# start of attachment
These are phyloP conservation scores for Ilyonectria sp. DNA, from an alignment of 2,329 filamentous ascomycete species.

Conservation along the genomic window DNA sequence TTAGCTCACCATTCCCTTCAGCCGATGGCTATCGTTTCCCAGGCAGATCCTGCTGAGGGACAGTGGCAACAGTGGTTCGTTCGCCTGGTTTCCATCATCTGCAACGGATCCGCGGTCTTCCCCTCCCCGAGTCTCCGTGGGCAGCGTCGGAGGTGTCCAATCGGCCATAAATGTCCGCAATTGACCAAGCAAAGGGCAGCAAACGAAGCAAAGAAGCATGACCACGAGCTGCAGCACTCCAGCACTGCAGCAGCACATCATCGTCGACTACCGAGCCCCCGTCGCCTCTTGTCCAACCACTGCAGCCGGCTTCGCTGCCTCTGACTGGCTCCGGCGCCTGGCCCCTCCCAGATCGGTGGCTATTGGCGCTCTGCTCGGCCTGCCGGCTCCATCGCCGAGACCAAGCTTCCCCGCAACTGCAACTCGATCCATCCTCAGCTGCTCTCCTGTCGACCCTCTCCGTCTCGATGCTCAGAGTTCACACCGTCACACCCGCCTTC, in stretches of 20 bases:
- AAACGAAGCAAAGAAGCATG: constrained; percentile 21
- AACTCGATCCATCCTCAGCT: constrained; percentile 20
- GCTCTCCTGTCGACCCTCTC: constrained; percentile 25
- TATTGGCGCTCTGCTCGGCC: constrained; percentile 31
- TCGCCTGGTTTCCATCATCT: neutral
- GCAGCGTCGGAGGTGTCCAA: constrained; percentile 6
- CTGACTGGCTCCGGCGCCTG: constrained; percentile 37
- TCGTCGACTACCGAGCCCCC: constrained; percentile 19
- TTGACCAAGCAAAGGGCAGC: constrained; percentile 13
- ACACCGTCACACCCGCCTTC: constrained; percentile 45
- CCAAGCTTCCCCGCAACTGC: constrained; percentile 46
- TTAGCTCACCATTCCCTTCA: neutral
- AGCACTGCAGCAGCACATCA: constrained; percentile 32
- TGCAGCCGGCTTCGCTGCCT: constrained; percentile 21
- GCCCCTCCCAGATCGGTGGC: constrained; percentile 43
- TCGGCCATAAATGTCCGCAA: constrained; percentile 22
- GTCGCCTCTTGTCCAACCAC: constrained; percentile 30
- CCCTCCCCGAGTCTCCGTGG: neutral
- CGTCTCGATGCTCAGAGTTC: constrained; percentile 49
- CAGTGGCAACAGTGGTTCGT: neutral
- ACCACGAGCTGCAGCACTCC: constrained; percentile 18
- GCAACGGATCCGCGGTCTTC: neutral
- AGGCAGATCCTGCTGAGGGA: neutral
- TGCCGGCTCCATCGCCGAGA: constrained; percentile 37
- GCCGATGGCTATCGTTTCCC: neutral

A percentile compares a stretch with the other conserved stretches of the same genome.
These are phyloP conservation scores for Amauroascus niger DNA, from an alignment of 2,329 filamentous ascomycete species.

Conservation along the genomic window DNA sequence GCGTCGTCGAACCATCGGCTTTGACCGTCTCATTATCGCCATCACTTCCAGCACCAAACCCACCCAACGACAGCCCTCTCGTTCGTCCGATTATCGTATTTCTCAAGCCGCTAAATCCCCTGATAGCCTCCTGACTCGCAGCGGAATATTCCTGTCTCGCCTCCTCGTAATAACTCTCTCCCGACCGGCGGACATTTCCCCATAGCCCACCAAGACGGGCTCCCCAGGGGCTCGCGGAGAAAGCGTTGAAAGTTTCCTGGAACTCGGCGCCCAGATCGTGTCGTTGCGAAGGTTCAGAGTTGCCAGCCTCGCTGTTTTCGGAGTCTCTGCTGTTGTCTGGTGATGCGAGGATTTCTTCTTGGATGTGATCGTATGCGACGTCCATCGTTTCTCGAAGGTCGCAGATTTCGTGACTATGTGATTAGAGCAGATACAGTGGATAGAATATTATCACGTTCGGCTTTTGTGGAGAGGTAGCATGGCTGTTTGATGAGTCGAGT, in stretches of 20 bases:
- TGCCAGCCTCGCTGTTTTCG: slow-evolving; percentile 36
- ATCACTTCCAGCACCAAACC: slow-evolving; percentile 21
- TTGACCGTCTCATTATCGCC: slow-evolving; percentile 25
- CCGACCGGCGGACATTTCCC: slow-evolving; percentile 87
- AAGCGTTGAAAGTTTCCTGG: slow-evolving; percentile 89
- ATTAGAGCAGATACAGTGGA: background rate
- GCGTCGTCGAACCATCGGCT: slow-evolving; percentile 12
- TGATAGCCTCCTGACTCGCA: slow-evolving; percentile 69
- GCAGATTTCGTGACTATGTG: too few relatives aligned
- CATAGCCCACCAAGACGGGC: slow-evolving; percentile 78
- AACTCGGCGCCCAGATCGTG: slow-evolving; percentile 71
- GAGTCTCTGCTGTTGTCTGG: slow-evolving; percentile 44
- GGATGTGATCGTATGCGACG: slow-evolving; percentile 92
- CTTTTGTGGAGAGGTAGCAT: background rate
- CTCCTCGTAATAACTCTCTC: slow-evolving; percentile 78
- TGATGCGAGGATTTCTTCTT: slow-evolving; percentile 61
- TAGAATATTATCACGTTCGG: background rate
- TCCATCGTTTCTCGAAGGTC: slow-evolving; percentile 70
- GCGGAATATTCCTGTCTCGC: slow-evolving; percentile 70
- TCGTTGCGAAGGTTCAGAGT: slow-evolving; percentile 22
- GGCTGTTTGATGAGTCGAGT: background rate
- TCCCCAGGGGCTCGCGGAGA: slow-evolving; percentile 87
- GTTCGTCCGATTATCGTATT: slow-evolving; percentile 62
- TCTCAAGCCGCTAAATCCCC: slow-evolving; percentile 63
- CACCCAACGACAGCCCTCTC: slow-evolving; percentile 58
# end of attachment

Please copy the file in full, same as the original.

These are phyloP conservation scores for Ilyonectria sp. DNA, from an alignment of 2,329 filamentous ascomycete species.

Conservation along the genomic window DNA sequence TTAGCTCACCATTCCCTTCAGCCGATGGCTATCGTTTCCCAGGCAGATCCTGCTGAGGGACAGTGGCAACAGTGGTTCGTTCGCCTGGTTTCCATCATCTGCAACGGATCCGCGGTCTTCCCCTCCCCGAGTCTCCGTGGGCAGCGTCGGAGGTGTCCAATCGGCCATAAATGTCCGCAATTGACCAAGCAAAGGGCAGCAAACGAAGCAAAGAAGCATGACCACGAGCTGCAGCACTCCAGCACTGCAGCAGCACATCATCGTCGACTACCGAGCCCCCGTCGCCTCTTGTCCAACCACTGCAGCCGGCTTCGCTGCCTCTGACTGGCTCCGGCGCCTGGCCCCTCCCAGATCGGTGGCTATTGGCGCTCTGCTCGGCCTGCCGGCTCCATCGCCGAGACCAAGCTTCCCCGCAACTGCAACTCGATCCATCCTCAGCTGCTCTCCTGTCGACCCTCTCCGTCTCGATGCTCAGAGTTCACACCGTCACACCCGCCTTC, in stretches of 20 bases:
- AAACGAAGCAAAGAAGCATG: constrained; percentile 21
- AACTCGATCCATCCTCAGCT: constrained; percentile 20
- GCTCTCCTGTCGACCCTCTC: constrained; percentile 25
- TATTGGCGCTCTGCTCGGCC: constrained; percentile 31
- TCGCCTGGTTTCCATCATCT: neutral
- GCAGCGTCGGAGGTGTCCAA: constrained; percentile 6
- CTGACTGGCTCCGGCGCCTG: constrained; percentile 37
- TCGTCGACTACCGAGCCCCC: constrained; percentile 19
- TTGACCAAGCAAAGGGCAGC: constrained; percentile 13
- ACACCGTCACACCCGCCTTC: constrained; percentile 45
- CCAAGCTTCCCCGCAACTGC: constrained; percentile 46
- TTAGCTCACCATTCCCTTCA: neutral
- AGCACTGCAGCAGCACATCA: constrained; percentile 32
- TGCAGCCGGCTTCGCTGCCT: constrained; percentile 21
- GCCCCTCCCAGATCGGTGGC: constrained; percentile 43
- TCGGCCATAAATGTCCGCAA: constrained; percentile 22
- GTCGCCTCTTGTCCAACCAC: constrained; percentile 30
- CCCTCCCCGAGTCTCCGTGG: neutral
- CGTCTCGATGCTCAGAGTTC: constrained; percentile 49
- CAGTGGCAACAGTGGTTCGT: neutral
- ACCACGAGCTGCAGCACTCC: constrained; percentile 18
- GCAACGGATCCGCGGTCTTC: neutral
- AGGCAGATCCTGCTGAGGGA: neutral
- TGCCGGCTCCATCGCCGAGA: constrained; percentile 37
- GCCGATGGCTATCGTTTCCC: neutral

A percentile compares a stretch with the other conserved stretches of the same genome.
These are phyloP conservation scores for Amauroascus niger DNA, from an alignment of 2,329 filamentous ascomycete species.

Conservation along the genomic window DNA sequence GCGTCGTCGAACCATCGGCTTTGACCGTCTCATTATCGCCATCACTTCCAGCACCAAACCCACCCAACGACAGCCCTCTCGTTCGTCCGATTATCGTATTTCTCAAGCCGCTAAATCCCCTGATAGCCTCCTGACTCGCAGCGGAATATTCCTGTCTCGCCTCCTCGTAATAACTCTCTCCCGACCGGCGGACATTTCCCCATAGCCCACCAAGACGGGCTCCCCAGGGGCTCGCGGAGAAAGCGTTGAAAGTTTCCTGGAACTCGGCGCCCAGATCGTGTCGTTGCGAAGGTTCAGAGTTGCCAGCCTCGCTGTTTTCGGAGTCTCTGCTGTTGTCTGGTGATGCGAGGATTTCTTCTTGGATGTGATCGTATGCGACGTCCATCGTTTCTCGAAGGTCGCAGATTTCGTGACTATGTGATTAGAGCAGATACAGTGGATAGAATATTATCACGTTCGGCTTTTGTGGAGAGGTAGCATGGCTGTTTGATGAGTCGAGT, in stretches of 20 bases:
- TGCCAGCCTCGCTGTTTTCG: slow-evolving; percentile 36
- ATCACTTCCAGCACCAAACC: slow-evolving; percentile 21
- TTGACCGTCTCATTATCGCC: slow-evolving; percentile 25
- CCGACCGGCGGACATTTCCC: slow-evolving; percentile 87
- AAGCGTTGAAAGTTTCCTGG: slow-evolving; percentile 89
- ATTAGAGCAGATACAGTGGA: background rate
- GCGTCGTCGAACCATCGGCT: slow-evolving; percentile 12
- TGATAGCCTCCTGACTCGCA: slow-evolving; percentile 69
- GCAGATTTCGTGACTATGTG: too few relatives aligned
- CATAGCCCACCAAGACGGGC: slow-evolving; percentile 78
- AACTCGGCGCCCAGATCGTG: slow-evolving; percentile 71
- GAGTCTCTGCTGTTGTCTGG: slow-evolving; percentile 44
- GGATGTGATCGTATGCGACG: slow-evolving; percentile 92
- CTTTTGTGGAGAGGTAGCAT: background rate
- CTCCTCGTAATAACTCTCTC: slow-evolving; percentile 78
- TGATGCGAGGATTTCTTCTT: slow-evolving; percentile 61
- TAGAATATTATCACGTTCGG: background rate
- TCCATCGTTTCTCGAAGGTC: slow-evolving; percentile 70
- GCGGAATATTCCTGTCTCGC: slow-evolving; percentile 70
- TCGTTGCGAAGGTTCAGAGT: slow-evolving; percentile 22
- GGCTGTTTGATGAGTCGAGT: background rate
- TCCCCAGGGGCTCGCGGAGA: slow-evolving; percentile 87
- GTTCGTCCGATTATCGTATT: slow-evolving; percentile 62
- TCTCAAGCCGCTAAATCCCC: slow-evolving; percentile 63
- CACCCAACGACAGCCCTCTC: slow-evolving; percentile 58